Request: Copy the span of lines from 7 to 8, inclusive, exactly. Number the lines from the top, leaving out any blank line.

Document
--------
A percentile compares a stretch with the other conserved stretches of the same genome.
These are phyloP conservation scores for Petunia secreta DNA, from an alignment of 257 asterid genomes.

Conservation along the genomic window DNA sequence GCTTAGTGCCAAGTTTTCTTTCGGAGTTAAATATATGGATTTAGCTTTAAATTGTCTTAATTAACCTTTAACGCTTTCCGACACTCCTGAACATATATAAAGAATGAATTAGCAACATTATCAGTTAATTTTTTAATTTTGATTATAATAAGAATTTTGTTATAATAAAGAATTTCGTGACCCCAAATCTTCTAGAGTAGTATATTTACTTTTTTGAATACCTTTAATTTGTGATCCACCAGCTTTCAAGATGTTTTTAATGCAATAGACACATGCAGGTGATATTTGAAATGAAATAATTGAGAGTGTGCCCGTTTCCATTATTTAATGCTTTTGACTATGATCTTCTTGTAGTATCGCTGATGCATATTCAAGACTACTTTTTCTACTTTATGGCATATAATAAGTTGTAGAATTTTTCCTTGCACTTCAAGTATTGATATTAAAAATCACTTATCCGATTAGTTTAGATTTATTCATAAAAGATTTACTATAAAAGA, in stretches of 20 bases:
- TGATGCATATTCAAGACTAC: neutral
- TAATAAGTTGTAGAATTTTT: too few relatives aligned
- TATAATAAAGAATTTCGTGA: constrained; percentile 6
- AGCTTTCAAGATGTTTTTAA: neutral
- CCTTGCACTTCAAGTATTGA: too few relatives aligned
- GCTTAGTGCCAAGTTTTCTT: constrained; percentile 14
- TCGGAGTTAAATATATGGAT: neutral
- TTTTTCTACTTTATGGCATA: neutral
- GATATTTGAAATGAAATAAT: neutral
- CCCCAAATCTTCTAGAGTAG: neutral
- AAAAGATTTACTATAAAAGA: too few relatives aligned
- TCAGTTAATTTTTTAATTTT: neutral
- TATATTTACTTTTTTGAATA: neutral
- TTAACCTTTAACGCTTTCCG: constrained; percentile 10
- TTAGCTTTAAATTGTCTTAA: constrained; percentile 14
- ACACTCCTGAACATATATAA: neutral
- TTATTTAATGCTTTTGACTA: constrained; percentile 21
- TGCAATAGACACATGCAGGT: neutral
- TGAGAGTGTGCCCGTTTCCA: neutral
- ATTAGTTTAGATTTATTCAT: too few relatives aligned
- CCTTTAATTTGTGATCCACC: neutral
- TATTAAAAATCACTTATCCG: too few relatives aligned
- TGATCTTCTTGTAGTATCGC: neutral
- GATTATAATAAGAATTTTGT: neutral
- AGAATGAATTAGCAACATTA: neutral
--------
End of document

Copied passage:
- AGCTTTCAAGATGTTTTTAA: neutral
- CCTTGCACTTCAAGTATTGA: too few relatives aligned